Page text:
Massachusetts Lawmakers Consider Sugary Drink Tax Again [OPINION]
The Joint Revenue Committee of the Massachusetts Legislature conducted a hearing on Monday on another proposal to impose a tax on sugary drinks. The committee did not vote on the proposal but did hear testimony on both sides.
This is not a new issue. The "nanny staters" going back as far as former Governor Deval Patrick, and perhaps even further, have tried to force this on businesses and consumers before. The idea is to help you to make healthier choices in selecting beverages by imposing an excise tax on distributors of certain drinks with added sugar. Puh-lease!
It's the same con game: impose a new tax on the distributor, who then passes it on to you in the form of higher prices. The state collects at both ends, first from the tax on the distributor and then a higher sales tax paid by the consumer.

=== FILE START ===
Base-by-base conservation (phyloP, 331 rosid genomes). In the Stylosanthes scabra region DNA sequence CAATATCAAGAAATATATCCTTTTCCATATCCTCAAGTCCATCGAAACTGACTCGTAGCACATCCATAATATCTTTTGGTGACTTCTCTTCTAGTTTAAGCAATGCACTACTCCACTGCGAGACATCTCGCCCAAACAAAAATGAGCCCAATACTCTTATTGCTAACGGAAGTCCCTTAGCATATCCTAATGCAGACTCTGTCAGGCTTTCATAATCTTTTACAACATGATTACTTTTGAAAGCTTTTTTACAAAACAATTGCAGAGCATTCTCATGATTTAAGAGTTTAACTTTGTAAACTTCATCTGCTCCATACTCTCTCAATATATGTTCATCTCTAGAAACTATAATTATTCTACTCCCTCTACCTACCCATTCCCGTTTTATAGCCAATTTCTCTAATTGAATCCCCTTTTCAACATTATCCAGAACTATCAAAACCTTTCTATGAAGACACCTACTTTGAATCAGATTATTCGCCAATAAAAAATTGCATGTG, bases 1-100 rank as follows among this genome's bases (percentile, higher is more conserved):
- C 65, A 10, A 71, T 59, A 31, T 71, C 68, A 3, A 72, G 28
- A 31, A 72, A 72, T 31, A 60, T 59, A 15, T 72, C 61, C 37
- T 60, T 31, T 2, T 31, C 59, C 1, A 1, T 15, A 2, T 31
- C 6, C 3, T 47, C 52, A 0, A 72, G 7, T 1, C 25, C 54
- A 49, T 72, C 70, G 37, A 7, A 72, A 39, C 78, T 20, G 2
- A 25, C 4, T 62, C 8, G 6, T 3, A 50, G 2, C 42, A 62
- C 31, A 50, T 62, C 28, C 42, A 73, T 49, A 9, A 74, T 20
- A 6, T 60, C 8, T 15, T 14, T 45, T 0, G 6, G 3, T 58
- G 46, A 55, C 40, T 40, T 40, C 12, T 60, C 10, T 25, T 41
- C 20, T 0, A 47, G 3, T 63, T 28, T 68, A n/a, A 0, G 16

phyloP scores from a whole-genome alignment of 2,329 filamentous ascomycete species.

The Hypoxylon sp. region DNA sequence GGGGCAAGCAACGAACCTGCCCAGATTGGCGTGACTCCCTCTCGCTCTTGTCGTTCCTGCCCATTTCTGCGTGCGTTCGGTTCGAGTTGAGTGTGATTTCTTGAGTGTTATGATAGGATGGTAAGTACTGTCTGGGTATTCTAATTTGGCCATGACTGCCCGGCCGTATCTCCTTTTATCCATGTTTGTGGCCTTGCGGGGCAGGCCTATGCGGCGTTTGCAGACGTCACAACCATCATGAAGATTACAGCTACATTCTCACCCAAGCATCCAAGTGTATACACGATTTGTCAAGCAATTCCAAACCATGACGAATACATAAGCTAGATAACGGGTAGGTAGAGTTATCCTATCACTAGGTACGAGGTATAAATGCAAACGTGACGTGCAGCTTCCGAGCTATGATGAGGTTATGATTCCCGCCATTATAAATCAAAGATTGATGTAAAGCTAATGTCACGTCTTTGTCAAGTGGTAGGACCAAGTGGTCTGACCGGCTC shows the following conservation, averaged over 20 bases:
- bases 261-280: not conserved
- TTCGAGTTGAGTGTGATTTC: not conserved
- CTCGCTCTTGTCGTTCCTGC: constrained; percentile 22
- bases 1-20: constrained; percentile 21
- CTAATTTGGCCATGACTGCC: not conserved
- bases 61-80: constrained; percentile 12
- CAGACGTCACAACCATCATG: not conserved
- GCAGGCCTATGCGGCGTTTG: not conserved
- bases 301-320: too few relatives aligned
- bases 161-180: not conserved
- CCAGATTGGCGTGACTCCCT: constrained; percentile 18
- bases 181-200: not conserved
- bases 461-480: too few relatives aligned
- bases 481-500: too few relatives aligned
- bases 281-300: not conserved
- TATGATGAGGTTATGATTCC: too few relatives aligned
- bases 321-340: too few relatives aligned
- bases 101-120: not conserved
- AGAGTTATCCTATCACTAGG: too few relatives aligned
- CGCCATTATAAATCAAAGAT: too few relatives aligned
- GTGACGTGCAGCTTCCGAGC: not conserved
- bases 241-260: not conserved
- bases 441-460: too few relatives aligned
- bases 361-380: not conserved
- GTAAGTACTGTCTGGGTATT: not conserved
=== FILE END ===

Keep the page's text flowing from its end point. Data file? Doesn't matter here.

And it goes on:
Higher prices will simply inspire consumers to shop in Rhode Island, Connecticut, New York, Vermont, New Hampshire, and Maine – states that do not charge an excise tax for sugary drinks. While they are there, they can pick up a few packs of Kool and Salem cigarettes since Massachusetts forbids the sale of menthol-flavored cigarettes, too. Then they can bet on sports, which is legal in all of those states except Vermont.
This is just another ridiculous and transparent money grab and has nothing to do with keeping you healthy. Contact the members of the Joint Committee on Revenue, whose members include Rep. Chris Markey of Dartmouth, and tell them to mind their own business about which beverages you choose to consume.
Tell Markey and the rest of the committee members to vote no on House Bill 2972 and Senate Bill 1914
Barry Richard is the host of The Barry Richard Show on 1420 WBSM New Bedford. He can be heard weekdays from noon to 3 p.m. Contact him at firstname.lastname@example.org and follow him on Twitter @BarryJRichard58. The opinions expressed in this commentary are solely those of the author.